on our patients. Most diversity/inclusion educators feel it is better to provide general concepts about cultural
sensitivities, respect, competency which can be broadly applied rather than focus on a list of generalities about
behaviors of any specific culture e.g. race/ethnicity, age, sexual orientation, persons with disabilities, etc. Again, such
an approach would be beyond this summary. Instead, this review will be divided into four parts. We will discuss
important background cultural and linguistic information that sexual assault forensic examiners (SAFEs) and
medical directors of SAFE programs should be knowledgeable about the medical forensic examination (MFE). Then
we will discuss some specific concepts to be applied during and after a MFE, and conclude with a summary of seven
recommended universal principles.
I. Pre-Medical Forensic Exam Background Considerations
a) Definitions
There has been an explosion of terminology in the literature around cultural aspects of care (e.g.
ethnocentrism, cultural congruence ethnopharmacology, etc). The definitions of cultural and linguistic
competence have also evolved over time. Most recently, Bentancourt JR, and Green AR (2010) from the
Disparities Solution Center- Massachusetts General Hospital, have defined clinical cultural competence as “the
ability of health care professionals to communicate with and effectively provide high-quality care to patients
from diverse sociocultural backgrounds.” This definition is gaining wide acceptance. The National Center for
Cultural Competence has defined linguistic competence as “the capacity of an organization and its personnel to
communicate effectively, and convey information in a manner that is easily understood by diverse audiences
including person of limited English proficiency (LEP), those who have low literacy skills or are not literate,
individuals with disabilities, and those who are deaf or hard of hearing.”(Goode T., Jones W. 2009).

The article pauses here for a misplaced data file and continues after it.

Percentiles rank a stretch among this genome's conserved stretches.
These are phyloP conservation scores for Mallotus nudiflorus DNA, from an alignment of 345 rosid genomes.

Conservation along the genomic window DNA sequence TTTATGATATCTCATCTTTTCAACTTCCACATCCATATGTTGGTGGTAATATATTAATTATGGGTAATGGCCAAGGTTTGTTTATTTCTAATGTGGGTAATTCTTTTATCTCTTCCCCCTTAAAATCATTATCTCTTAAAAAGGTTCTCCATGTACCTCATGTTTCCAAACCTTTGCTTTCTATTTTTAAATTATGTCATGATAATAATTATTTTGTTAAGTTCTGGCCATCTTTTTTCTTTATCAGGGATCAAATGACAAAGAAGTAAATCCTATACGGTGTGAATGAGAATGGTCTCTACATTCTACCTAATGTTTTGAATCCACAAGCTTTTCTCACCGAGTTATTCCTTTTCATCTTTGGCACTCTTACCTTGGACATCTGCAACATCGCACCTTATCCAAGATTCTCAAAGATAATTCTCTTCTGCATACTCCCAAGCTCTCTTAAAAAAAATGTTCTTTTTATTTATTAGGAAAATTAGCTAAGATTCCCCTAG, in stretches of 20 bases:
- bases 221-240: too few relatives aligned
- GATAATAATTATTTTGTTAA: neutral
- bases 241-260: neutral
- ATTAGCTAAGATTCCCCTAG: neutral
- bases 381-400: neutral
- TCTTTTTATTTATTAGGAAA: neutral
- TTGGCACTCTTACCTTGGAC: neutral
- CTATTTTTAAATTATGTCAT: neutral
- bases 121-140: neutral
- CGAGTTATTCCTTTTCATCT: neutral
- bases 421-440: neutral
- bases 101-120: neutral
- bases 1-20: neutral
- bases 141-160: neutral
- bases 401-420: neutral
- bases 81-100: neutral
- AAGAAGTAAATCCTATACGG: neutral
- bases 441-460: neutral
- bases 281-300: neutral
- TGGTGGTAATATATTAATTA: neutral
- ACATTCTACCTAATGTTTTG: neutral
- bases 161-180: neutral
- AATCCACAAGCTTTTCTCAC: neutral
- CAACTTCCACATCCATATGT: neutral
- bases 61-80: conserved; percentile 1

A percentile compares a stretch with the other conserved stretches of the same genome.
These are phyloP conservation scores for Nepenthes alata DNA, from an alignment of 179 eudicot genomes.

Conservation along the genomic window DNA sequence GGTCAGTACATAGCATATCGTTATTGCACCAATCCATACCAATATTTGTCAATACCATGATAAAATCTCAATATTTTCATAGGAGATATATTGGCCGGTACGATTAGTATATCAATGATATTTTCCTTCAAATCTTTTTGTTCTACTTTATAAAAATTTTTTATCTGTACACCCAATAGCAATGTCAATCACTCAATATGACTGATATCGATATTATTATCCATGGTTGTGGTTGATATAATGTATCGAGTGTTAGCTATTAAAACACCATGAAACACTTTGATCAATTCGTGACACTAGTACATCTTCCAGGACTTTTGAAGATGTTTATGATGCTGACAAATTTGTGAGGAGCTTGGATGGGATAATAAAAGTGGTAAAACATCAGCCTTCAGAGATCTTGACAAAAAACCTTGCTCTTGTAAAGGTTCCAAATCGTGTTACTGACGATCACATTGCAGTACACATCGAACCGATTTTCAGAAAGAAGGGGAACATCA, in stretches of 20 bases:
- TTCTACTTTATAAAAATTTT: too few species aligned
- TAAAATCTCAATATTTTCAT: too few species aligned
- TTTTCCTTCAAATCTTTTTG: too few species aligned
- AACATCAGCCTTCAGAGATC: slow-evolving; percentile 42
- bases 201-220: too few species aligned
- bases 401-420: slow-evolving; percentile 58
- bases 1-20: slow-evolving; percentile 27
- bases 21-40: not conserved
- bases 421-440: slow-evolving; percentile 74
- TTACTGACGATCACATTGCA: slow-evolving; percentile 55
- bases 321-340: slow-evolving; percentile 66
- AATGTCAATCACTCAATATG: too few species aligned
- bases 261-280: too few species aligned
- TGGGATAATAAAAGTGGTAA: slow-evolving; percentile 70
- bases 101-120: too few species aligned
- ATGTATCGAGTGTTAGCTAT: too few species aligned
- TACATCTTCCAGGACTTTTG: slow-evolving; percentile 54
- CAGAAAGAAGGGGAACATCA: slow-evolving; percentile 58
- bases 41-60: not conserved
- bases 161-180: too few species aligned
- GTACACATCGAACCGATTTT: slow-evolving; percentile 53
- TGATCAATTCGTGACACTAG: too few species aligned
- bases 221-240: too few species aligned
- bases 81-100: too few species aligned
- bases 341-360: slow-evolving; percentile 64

Although many speak of cultural and linguistic competence…in reality most acknowledge that “competence”
can never be actually achieved as one could never be truly competent in all aspects of a culture or communica­
tion skills. These types of discussions are generally considered part of a life long journey where clinicians
continually strive to provide what should be better identified as culturally and linguistically “appropriate care
or services.” These concepts are also applicable to care for adult and adolescence victims of sexual assault.
Their vulnerability enhances the need for culturally and linguistically appropriate health care services.
b) Regulations, Licensure and Guidelines/Standards
(At 0200 hours on a Saturday night, you get a call from EMS that they are bringing in a patient who is
confused, doesn’t speak English but friends feel she may be a victim of a drug-facilitated sexual assault. The
paramedic specifically recalls that a couple of the bystanders at the party repeating the words “intoxicado.”
Neither paramedic spoke Spanish, but on arrival told the ED physician that the patient was a drug overdose.
100 Evaluation and Management of the Sexually Assaulted or Sexually Abused Patient | ACEP
Cultural and Linguistic Aspects of Sexual Assault Care